In 1822 the U. S. government, under the pressure of John Jacob Astor, discontinued its policy of allowing only government-appointed agents to trade in Indian Country. 3,000 trappers went West between 1822 and 1840.

In 1837 the painter Alfred Miller accompanied William Drummond Stewart, a Scottish nobleman, on an extravagant journey to the yearly trapper's rendezvous in the Rocky Mountains.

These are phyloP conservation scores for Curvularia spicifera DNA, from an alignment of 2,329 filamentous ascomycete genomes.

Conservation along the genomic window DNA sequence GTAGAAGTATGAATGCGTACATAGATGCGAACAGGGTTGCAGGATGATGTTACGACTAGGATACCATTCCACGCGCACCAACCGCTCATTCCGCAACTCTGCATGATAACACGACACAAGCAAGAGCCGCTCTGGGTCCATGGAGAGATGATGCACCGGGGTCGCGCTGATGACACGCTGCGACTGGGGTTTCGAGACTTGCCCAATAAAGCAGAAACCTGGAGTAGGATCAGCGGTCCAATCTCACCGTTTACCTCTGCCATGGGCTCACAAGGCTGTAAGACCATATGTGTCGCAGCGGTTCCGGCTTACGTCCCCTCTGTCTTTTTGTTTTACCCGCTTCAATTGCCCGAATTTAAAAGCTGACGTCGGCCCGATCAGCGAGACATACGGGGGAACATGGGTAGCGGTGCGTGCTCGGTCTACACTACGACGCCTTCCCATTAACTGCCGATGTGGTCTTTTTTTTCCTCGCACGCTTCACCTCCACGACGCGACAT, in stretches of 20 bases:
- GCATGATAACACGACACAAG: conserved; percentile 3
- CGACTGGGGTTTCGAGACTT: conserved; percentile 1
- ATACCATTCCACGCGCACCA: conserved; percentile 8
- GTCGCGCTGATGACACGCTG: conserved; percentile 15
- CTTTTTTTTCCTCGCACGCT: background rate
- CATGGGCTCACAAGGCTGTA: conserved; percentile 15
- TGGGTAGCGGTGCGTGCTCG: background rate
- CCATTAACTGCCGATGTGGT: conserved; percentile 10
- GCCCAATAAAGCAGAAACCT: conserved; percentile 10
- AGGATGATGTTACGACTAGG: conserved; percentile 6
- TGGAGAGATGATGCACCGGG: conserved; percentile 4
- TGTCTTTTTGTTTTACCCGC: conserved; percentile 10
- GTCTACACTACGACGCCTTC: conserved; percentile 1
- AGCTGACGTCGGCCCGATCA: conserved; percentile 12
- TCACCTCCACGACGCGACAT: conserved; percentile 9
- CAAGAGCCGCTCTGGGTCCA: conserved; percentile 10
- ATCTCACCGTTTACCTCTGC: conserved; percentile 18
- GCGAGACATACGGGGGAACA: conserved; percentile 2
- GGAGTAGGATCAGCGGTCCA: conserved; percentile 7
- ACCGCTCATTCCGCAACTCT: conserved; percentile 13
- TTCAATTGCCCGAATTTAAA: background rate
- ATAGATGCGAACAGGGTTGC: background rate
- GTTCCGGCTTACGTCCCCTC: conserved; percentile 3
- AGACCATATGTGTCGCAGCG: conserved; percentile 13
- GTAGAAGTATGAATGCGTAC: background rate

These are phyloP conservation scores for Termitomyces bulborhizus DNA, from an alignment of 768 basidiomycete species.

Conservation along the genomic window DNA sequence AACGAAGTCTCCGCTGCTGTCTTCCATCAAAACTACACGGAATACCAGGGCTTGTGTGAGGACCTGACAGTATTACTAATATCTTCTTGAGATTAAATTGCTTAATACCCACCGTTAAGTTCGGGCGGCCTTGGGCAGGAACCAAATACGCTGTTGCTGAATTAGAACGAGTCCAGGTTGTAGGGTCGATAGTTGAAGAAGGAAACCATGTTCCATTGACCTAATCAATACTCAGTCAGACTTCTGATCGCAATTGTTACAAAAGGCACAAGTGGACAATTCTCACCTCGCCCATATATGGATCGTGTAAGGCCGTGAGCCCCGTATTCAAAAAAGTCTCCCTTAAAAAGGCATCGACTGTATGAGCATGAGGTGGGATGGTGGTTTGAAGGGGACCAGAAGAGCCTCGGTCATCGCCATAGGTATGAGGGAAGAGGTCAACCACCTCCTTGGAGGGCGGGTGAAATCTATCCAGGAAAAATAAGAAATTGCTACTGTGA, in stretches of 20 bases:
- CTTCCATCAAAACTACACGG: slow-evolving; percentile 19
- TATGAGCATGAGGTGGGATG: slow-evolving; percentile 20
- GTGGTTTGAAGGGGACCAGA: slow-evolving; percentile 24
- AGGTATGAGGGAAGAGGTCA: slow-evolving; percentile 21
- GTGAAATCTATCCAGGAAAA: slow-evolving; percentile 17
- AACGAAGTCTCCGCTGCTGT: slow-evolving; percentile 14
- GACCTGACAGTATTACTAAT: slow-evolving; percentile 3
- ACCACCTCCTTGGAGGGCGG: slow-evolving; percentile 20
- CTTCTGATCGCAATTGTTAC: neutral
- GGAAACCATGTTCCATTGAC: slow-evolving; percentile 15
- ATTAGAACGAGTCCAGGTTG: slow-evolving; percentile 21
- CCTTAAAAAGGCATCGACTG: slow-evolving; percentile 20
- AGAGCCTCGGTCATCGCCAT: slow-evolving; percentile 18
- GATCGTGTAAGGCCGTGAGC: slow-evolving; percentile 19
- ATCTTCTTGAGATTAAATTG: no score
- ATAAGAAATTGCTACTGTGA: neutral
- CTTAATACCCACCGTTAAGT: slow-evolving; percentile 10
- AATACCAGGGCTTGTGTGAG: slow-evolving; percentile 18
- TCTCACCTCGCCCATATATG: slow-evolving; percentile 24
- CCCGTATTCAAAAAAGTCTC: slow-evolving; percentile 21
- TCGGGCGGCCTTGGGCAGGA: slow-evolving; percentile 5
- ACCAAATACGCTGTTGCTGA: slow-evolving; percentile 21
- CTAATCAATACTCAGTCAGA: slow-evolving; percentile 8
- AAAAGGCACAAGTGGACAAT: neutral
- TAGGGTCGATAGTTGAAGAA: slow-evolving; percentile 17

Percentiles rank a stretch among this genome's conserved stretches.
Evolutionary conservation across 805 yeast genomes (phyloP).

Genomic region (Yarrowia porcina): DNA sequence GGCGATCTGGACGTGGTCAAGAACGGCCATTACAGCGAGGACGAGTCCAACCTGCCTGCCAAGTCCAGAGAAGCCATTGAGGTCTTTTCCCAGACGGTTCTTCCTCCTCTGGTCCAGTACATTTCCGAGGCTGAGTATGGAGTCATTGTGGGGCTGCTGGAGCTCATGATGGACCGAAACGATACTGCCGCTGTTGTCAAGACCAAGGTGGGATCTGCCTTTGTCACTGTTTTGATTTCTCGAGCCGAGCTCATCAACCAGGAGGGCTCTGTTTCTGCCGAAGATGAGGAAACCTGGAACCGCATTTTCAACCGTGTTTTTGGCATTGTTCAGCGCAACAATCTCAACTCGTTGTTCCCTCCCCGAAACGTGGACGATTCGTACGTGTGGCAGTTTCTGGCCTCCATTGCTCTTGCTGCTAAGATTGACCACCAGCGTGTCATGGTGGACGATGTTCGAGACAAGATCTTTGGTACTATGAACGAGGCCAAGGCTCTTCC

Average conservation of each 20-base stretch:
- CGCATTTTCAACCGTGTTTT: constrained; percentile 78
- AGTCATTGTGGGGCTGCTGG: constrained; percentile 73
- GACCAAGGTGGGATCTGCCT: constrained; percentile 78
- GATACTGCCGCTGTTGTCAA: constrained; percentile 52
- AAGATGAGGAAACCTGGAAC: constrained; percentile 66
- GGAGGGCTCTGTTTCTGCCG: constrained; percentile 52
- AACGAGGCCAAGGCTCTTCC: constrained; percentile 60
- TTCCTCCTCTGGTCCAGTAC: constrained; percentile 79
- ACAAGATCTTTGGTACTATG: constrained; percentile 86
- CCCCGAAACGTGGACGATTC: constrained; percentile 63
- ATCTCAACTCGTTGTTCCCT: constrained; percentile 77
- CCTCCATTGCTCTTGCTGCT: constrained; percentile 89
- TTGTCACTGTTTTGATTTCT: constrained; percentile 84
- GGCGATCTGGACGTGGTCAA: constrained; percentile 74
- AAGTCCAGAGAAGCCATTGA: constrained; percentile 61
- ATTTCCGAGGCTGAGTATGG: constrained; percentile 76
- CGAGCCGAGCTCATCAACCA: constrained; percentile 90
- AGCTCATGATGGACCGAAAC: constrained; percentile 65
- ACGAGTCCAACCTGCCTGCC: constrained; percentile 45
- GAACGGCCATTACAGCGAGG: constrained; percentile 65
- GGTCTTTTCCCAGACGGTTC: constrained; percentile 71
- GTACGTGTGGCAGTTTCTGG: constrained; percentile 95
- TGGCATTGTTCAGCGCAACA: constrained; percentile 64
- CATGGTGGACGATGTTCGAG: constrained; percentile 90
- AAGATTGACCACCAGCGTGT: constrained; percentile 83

If Catlin had captured the wilderness of Rousseau, doomed in the onslaught of progress, Miller celebrated a return to Eden. His works depict white men ready to throw off civilization and participate in the Arcadian wilderness.

The next series of slides and text are from Miller's notes and sketchbooks or from his published art books on the expedition. Consider how gender, nature and contemporary artistic conventions are used in the construction of this Acadian wilderness.

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